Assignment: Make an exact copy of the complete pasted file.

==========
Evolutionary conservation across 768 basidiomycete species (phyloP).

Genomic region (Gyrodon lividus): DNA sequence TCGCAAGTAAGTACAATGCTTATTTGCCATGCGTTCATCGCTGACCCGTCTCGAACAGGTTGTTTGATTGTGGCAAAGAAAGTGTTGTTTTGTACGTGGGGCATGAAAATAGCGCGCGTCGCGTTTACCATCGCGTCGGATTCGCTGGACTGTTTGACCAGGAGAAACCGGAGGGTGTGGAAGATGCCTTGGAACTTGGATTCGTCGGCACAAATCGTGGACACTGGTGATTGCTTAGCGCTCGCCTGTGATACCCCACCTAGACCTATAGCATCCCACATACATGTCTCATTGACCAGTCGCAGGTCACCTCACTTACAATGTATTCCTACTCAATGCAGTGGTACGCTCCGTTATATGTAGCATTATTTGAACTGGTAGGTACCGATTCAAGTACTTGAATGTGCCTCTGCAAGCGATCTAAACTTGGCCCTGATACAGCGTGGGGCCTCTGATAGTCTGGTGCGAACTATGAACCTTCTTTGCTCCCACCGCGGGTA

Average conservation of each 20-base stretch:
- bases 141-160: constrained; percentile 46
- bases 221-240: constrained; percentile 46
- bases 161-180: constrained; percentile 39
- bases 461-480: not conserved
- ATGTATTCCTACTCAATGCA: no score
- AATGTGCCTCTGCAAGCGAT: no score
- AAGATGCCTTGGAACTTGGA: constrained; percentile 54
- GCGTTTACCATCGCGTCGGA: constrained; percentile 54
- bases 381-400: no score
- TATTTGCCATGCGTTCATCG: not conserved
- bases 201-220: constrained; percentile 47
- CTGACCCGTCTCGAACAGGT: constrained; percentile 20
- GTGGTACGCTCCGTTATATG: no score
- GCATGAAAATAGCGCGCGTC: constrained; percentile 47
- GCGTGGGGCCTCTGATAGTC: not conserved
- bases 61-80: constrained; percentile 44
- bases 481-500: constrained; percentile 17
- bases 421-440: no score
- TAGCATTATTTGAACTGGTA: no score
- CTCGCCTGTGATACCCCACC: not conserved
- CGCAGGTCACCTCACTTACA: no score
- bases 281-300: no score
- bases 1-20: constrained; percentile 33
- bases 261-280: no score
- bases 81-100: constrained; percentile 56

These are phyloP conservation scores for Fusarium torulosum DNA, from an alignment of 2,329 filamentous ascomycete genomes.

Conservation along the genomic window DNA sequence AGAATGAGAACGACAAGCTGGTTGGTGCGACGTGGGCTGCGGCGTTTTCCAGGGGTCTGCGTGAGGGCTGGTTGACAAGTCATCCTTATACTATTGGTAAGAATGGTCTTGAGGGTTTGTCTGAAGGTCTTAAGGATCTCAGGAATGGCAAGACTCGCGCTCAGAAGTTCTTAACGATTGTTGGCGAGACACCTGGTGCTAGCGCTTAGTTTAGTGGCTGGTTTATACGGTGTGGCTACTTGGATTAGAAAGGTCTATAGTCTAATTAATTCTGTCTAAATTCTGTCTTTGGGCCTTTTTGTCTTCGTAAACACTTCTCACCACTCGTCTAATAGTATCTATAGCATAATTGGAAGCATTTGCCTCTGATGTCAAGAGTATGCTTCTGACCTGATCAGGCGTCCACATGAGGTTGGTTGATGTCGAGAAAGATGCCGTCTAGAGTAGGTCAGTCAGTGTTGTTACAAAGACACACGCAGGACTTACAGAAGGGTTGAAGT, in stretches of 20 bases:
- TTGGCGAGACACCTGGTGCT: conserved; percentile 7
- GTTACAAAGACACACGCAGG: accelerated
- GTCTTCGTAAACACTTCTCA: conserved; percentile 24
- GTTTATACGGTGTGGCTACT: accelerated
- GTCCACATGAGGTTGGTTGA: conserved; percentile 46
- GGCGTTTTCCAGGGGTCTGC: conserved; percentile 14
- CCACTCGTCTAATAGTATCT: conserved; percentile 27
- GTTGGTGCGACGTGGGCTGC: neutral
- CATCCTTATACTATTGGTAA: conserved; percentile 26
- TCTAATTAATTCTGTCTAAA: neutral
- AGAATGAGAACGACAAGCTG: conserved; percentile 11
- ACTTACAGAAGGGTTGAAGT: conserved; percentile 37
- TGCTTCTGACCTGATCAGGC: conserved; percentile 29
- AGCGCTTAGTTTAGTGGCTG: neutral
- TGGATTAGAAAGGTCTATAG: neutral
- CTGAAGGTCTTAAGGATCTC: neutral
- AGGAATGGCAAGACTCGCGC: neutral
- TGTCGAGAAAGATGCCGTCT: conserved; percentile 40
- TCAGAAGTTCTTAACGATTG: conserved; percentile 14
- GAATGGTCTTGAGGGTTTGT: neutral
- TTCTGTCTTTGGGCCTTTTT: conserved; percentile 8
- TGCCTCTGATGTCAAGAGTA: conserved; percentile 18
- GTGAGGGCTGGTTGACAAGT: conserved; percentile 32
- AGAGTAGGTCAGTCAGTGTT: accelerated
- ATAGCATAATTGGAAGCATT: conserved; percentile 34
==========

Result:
Evolutionary conservation across 768 basidiomycete species (phyloP).

Genomic region (Gyrodon lividus): DNA sequence TCGCAAGTAAGTACAATGCTTATTTGCCATGCGTTCATCGCTGACCCGTCTCGAACAGGTTGTTTGATTGTGGCAAAGAAAGTGTTGTTTTGTACGTGGGGCATGAAAATAGCGCGCGTCGCGTTTACCATCGCGTCGGATTCGCTGGACTGTTTGACCAGGAGAAACCGGAGGGTGTGGAAGATGCCTTGGAACTTGGATTCGTCGGCACAAATCGTGGACACTGGTGATTGCTTAGCGCTCGCCTGTGATACCCCACCTAGACCTATAGCATCCCACATACATGTCTCATTGACCAGTCGCAGGTCACCTCACTTACAATGTATTCCTACTCAATGCAGTGGTACGCTCCGTTATATGTAGCATTATTTGAACTGGTAGGTACCGATTCAAGTACTTGAATGTGCCTCTGCAAGCGATCTAAACTTGGCCCTGATACAGCGTGGGGCCTCTGATAGTCTGGTGCGAACTATGAACCTTCTTTGCTCCCACCGCGGGTA

Average conservation of each 20-base stretch:
- bases 141-160: constrained; percentile 46
- bases 221-240: constrained; percentile 46
- bases 161-180: constrained; percentile 39
- bases 461-480: not conserved
- ATGTATTCCTACTCAATGCA: no score
- AATGTGCCTCTGCAAGCGAT: no score
- AAGATGCCTTGGAACTTGGA: constrained; percentile 54
- GCGTTTACCATCGCGTCGGA: constrained; percentile 54
- bases 381-400: no score
- TATTTGCCATGCGTTCATCG: not conserved
- bases 201-220: constrained; percentile 47
- CTGACCCGTCTCGAACAGGT: constrained; percentile 20
- GTGGTACGCTCCGTTATATG: no score
- GCATGAAAATAGCGCGCGTC: constrained; percentile 47
- GCGTGGGGCCTCTGATAGTC: not conserved
- bases 61-80: constrained; percentile 44
- bases 481-500: constrained; percentile 17
- bases 421-440: no score
- TAGCATTATTTGAACTGGTA: no score
- CTCGCCTGTGATACCCCACC: not conserved
- CGCAGGTCACCTCACTTACA: no score
- bases 281-300: no score
- bases 1-20: constrained; percentile 33
- bases 261-280: no score
- bases 81-100: constrained; percentile 56

These are phyloP conservation scores for Fusarium torulosum DNA, from an alignment of 2,329 filamentous ascomycete genomes.

Conservation along the genomic window DNA sequence AGAATGAGAACGACAAGCTGGTTGGTGCGACGTGGGCTGCGGCGTTTTCCAGGGGTCTGCGTGAGGGCTGGTTGACAAGTCATCCTTATACTATTGGTAAGAATGGTCTTGAGGGTTTGTCTGAAGGTCTTAAGGATCTCAGGAATGGCAAGACTCGCGCTCAGAAGTTCTTAACGATTGTTGGCGAGACACCTGGTGCTAGCGCTTAGTTTAGTGGCTGGTTTATACGGTGTGGCTACTTGGATTAGAAAGGTCTATAGTCTAATTAATTCTGTCTAAATTCTGTCTTTGGGCCTTTTTGTCTTCGTAAACACTTCTCACCACTCGTCTAATAGTATCTATAGCATAATTGGAAGCATTTGCCTCTGATGTCAAGAGTATGCTTCTGACCTGATCAGGCGTCCACATGAGGTTGGTTGATGTCGAGAAAGATGCCGTCTAGAGTAGGTCAGTCAGTGTTGTTACAAAGACACACGCAGGACTTACAGAAGGGTTGAAGT, in stretches of 20 bases:
- TTGGCGAGACACCTGGTGCT: conserved; percentile 7
- GTTACAAAGACACACGCAGG: accelerated
- GTCTTCGTAAACACTTCTCA: conserved; percentile 24
- GTTTATACGGTGTGGCTACT: accelerated
- GTCCACATGAGGTTGGTTGA: conserved; percentile 46
- GGCGTTTTCCAGGGGTCTGC: conserved; percentile 14
- CCACTCGTCTAATAGTATCT: conserved; percentile 27
- GTTGGTGCGACGTGGGCTGC: neutral
- CATCCTTATACTATTGGTAA: conserved; percentile 26
- TCTAATTAATTCTGTCTAAA: neutral
- AGAATGAGAACGACAAGCTG: conserved; percentile 11
- ACTTACAGAAGGGTTGAAGT: conserved; percentile 37
- TGCTTCTGACCTGATCAGGC: conserved; percentile 29
- AGCGCTTAGTTTAGTGGCTG: neutral
- TGGATTAGAAAGGTCTATAG: neutral
- CTGAAGGTCTTAAGGATCTC: neutral
- AGGAATGGCAAGACTCGCGC: neutral
- TGTCGAGAAAGATGCCGTCT: conserved; percentile 40
- TCAGAAGTTCTTAACGATTG: conserved; percentile 14
- GAATGGTCTTGAGGGTTTGT: neutral
- TTCTGTCTTTGGGCCTTTTT: conserved; percentile 8
- TGCCTCTGATGTCAAGAGTA: conserved; percentile 18
- GTGAGGGCTGGTTGACAAGT: conserved; percentile 32
- AGAGTAGGTCAGTCAGTGTT: accelerated
- ATAGCATAATTGGAAGCATT: conserved; percentile 34